Wednesday, February 23, 2011
Naming a band has to be one of the most difficult processes ever invented. Believe me, I’ve been there, several times. It’s never unanimous, it’s always a struggle, but I’ve discovered, if your band can survive the band naming process, you’ve overcome a major hurdle.
I admit, when I scan the papers for bands to go see, the band name plays a big factor. I mean, from my point of view, if I don’t know the band or the music, the band name is the only thing left that tries to convey what is going on. The more far out band name, the less chance I’m going to check it out. I’m sure it’s the opposite with lots of people. On one hand, I just can’t see myself going to a “And You Will Know Us by the Trail of the Dead” show. On the other hand, I may be missing the best show in the world.
And that brings us to the Badfish Band. Not being familiar with these guys, I asked the band about their name, and found out that it’s a reference to a favorite song. Unfortunately, that narrows it down to a few hundred million tunes, and it still doesn’t tell me very much. So we have to do the next best thing, and that’s to show up and listen to their set.
That way, the next time you see the name Badfish, it’ll be as familiar to you as your latest playlist.
Badfish plays the River City Friday, Feb. 13.
Read Jim’s interview with the Badfish Band here
Interview with Badfish
1. You guys are based in Eugene, but the band seems to show up at the River City on a pretty regular basis. What's the connection to Hood River?
After most of us moved out of Corvallis, we are now spread across the Willamette Valley. We started playing in Hood River a little over a year ago and loved everything about it. The Venue is amazing (one of the best in the state), Gumby and the staff have always treated us like family, and the people of Hood River keep us going throughout the show. I can't say enough great things about the people we have met playing in Hood River. It is basically the perfect set up for us all around. We keep coming back for that reason and we are stoked at any chance we get to play The River City.
2. How do you guys choose/put together a set list?
Our Goal is to get the party started and keep it going. We mix in the different sounds that we play in a way to catch the listener and get everyone dancing. It's tough to plan out but, we always want to keep people moving with what we are doing.
3. Where did the name "Badfish" come from, and are there any CD projects in the works?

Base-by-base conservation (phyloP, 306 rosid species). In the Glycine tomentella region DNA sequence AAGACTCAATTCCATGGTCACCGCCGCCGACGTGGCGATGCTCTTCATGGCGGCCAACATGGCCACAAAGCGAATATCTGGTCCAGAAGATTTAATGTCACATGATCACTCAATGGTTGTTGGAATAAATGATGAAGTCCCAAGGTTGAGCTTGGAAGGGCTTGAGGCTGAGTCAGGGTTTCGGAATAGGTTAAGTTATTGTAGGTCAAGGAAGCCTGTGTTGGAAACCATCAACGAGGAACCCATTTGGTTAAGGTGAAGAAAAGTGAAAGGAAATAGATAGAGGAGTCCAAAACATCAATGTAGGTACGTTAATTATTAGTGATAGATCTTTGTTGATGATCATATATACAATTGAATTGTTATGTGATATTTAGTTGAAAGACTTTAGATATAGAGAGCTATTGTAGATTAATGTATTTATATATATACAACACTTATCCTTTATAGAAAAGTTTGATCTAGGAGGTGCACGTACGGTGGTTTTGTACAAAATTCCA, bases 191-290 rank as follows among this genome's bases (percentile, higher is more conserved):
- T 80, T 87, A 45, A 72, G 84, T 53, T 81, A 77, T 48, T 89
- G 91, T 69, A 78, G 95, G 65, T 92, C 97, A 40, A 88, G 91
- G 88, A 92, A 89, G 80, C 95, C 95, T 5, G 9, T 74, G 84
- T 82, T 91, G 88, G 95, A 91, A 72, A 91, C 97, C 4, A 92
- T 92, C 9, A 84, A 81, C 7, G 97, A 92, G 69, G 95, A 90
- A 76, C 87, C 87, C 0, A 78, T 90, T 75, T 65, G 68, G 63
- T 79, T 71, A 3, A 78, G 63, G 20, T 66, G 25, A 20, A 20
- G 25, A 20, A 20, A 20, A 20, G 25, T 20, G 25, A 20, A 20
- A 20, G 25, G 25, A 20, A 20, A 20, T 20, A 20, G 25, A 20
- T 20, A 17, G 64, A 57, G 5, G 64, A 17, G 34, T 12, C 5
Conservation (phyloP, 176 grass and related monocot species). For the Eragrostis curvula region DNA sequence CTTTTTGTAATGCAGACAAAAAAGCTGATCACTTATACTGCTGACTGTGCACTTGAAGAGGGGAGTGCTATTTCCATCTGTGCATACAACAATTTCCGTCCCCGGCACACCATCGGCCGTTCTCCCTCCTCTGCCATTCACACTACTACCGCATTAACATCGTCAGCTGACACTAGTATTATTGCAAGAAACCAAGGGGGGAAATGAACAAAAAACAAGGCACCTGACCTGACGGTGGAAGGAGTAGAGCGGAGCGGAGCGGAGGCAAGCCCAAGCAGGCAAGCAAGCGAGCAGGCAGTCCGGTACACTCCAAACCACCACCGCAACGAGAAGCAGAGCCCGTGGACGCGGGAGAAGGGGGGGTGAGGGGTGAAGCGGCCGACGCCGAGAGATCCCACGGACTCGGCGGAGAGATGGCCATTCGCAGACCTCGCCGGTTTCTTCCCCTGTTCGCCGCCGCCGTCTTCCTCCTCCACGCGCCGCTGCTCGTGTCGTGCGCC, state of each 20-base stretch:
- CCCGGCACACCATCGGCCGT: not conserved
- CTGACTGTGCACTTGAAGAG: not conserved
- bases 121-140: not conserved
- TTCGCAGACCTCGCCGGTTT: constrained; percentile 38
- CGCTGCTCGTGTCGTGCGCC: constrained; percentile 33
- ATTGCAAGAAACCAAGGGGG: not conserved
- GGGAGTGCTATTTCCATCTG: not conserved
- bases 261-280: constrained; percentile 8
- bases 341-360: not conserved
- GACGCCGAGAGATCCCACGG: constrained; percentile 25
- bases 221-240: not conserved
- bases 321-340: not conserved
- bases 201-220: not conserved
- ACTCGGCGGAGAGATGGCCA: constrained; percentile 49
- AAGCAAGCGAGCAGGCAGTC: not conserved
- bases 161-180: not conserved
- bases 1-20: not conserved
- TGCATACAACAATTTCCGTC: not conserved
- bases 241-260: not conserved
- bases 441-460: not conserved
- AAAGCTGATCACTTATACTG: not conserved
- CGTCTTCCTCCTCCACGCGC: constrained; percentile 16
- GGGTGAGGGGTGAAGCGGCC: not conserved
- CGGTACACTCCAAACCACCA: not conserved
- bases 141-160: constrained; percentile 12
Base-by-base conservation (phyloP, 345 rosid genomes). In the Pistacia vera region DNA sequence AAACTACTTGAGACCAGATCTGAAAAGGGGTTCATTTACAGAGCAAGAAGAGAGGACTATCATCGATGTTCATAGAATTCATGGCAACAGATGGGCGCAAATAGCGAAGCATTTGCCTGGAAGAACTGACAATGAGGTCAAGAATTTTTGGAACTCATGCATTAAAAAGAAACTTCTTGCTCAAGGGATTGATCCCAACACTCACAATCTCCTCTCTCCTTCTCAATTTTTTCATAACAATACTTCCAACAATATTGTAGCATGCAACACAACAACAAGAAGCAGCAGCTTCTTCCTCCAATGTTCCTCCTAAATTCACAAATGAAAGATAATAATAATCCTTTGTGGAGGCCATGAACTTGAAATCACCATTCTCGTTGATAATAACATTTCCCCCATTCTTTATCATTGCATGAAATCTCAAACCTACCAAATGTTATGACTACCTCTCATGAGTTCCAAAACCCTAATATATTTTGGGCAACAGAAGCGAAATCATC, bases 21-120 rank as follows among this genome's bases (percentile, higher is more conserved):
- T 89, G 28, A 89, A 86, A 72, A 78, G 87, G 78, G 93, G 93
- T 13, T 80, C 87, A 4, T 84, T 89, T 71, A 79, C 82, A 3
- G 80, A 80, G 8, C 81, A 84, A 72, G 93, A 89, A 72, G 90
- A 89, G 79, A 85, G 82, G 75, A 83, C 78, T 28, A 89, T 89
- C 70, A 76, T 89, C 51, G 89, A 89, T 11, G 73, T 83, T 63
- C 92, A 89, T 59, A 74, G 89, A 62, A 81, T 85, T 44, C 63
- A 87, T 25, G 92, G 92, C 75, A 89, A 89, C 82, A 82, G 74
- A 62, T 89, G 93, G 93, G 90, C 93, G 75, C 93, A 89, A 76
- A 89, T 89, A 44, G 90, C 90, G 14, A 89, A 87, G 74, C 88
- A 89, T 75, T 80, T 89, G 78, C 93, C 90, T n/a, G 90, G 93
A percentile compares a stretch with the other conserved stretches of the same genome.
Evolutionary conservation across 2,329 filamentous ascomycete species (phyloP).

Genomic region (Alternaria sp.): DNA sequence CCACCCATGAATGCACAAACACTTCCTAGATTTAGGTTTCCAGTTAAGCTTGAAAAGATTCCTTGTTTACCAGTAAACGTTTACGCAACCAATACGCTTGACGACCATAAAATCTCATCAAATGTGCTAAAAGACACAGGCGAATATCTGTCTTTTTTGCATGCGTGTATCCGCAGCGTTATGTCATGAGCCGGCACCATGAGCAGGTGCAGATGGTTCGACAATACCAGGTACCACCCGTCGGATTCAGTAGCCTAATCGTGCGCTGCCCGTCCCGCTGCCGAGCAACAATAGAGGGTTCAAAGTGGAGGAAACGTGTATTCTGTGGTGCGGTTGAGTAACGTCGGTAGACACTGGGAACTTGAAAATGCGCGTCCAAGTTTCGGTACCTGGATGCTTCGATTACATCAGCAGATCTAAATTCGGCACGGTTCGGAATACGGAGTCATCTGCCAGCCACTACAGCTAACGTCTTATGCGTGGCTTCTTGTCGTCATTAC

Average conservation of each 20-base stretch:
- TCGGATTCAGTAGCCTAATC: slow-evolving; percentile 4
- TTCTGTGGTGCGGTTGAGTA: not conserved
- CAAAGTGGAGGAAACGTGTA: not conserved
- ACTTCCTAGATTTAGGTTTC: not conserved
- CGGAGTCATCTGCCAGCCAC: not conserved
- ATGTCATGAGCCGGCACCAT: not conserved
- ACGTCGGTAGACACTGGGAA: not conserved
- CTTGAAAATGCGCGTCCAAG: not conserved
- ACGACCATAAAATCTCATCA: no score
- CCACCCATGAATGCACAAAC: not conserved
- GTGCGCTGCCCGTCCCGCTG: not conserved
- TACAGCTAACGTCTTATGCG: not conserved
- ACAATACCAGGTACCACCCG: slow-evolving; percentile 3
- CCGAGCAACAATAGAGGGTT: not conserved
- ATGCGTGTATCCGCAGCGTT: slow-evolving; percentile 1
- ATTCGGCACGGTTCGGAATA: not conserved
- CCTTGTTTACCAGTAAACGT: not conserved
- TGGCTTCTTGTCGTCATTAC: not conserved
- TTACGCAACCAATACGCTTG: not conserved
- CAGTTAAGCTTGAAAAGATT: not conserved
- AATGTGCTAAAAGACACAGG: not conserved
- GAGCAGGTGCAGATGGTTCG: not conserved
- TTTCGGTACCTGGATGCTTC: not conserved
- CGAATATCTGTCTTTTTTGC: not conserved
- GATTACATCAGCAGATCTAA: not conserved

The name of the band came from a song that I loved. It sorta described how I felt about myself at the time and I though it described the music that we were making. We currently have one album "Ride The Rhythm" which we released in April last year. We are currently working on new songs and hope to have another album out soon.
4. When people listen to your music, what message do you want to send?
We like to think of our music as a way to get away from the druthers of day to day life. Not as a social medication to forget what is going on but, rather a message of hope that we can all find happiness. The message doesn't need to be something deep or profound, yet perhaps a shout out to those with the same struggles, to know that you’re not alone. We try to write at times to educate or state our feelings, yet we don't want to make our music too serious. We mainly want to bring for a message of peace, love and unity, while trying to keep the crowd moving.
5. What's the best thing about being in a band?
The best thing about being in a band is always the fans. The people that we see regularly at our shows. The people that know the names of the songs and sing them back. There is something about writing something and seeing how the crowd reacts to it. It's instant gratification when we see the crowd moving to something that we have created.
Here is our answers Jim, thank you for writing back. I have also sent you a few high res. photos that you can use if you would like to for the article.
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Oil train car being transported by truck
A damaged rail car from the June 3, 2016 oil train derailment and fire is transported from the crash site via truck on I84. Enlarge